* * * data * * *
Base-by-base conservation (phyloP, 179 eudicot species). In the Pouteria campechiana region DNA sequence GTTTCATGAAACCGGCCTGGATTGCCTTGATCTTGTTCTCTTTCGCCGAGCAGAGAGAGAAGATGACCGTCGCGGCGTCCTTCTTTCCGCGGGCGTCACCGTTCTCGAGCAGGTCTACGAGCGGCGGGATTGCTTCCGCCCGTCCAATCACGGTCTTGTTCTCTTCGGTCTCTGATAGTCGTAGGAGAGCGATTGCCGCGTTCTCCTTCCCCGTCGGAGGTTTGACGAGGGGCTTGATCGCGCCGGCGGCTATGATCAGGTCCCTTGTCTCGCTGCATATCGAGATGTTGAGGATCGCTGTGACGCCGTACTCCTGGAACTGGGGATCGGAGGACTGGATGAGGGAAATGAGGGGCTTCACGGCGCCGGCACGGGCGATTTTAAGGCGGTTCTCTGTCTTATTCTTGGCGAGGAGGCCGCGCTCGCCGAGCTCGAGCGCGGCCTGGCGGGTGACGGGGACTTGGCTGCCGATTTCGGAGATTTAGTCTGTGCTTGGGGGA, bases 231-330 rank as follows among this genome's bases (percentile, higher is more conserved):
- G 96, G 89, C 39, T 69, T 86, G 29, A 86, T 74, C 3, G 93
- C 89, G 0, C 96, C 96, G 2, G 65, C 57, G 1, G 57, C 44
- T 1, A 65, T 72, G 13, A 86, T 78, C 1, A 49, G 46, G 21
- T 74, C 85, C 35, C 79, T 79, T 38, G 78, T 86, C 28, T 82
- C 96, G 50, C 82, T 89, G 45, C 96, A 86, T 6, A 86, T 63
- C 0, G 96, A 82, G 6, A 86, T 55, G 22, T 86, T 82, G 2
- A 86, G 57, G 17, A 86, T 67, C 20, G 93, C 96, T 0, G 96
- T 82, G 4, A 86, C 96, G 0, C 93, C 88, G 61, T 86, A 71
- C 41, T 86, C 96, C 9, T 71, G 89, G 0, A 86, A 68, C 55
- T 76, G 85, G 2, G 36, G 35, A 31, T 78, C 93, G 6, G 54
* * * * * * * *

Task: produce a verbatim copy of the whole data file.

Base-by-base conservation (phyloP, 179 eudicot species). In the Pouteria campechiana region DNA sequence GTTTCATGAAACCGGCCTGGATTGCCTTGATCTTGTTCTCTTTCGCCGAGCAGAGAGAGAAGATGACCGTCGCGGCGTCCTTCTTTCCGCGGGCGTCACCGTTCTCGAGCAGGTCTACGAGCGGCGGGATTGCTTCCGCCCGTCCAATCACGGTCTTGTTCTCTTCGGTCTCTGATAGTCGTAGGAGAGCGATTGCCGCGTTCTCCTTCCCCGTCGGAGGTTTGACGAGGGGCTTGATCGCGCCGGCGGCTATGATCAGGTCCCTTGTCTCGCTGCATATCGAGATGTTGAGGATCGCTGTGACGCCGTACTCCTGGAACTGGGGATCGGAGGACTGGATGAGGGAAATGAGGGGCTTCACGGCGCCGGCACGGGCGATTTTAAGGCGGTTCTCTGTCTTATTCTTGGCGAGGAGGCCGCGCTCGCCGAGCTCGAGCGCGGCCTGGCGGGTGACGGGGACTTGGCTGCCGATTTCGGAGATTTAGTCTGTGCTTGGGGGA, bases 231-330 rank as follows among this genome's bases (percentile, higher is more conserved):
- G 96, G 89, C 39, T 69, T 86, G 29, A 86, T 74, C 3, G 93
- C 89, G 0, C 96, C 96, G 2, G 65, C 57, G 1, G 57, C 44
- T 1, A 65, T 72, G 13, A 86, T 78, C 1, A 49, G 46, G 21
- T 74, C 85, C 35, C 79, T 79, T 38, G 78, T 86, C 28, T 82
- C 96, G 50, C 82, T 89, G 45, C 96, A 86, T 6, A 86, T 63
- C 0, G 96, A 82, G 6, A 86, T 55, G 22, T 86, T 82, G 2
- A 86, G 57, G 17, A 86, T 67, C 20, G 93, C 96, T 0, G 96
- T 82, G 4, A 86, C 96, G 0, C 93, C 88, G 61, T 86, A 71
- C 41, T 86, C 96, C 9, T 71, G 89, G 0, A 86, A 68, C 55
- T 76, G 85, G 2, G 36, G 35, A 31, T 78, C 93, G 6, G 54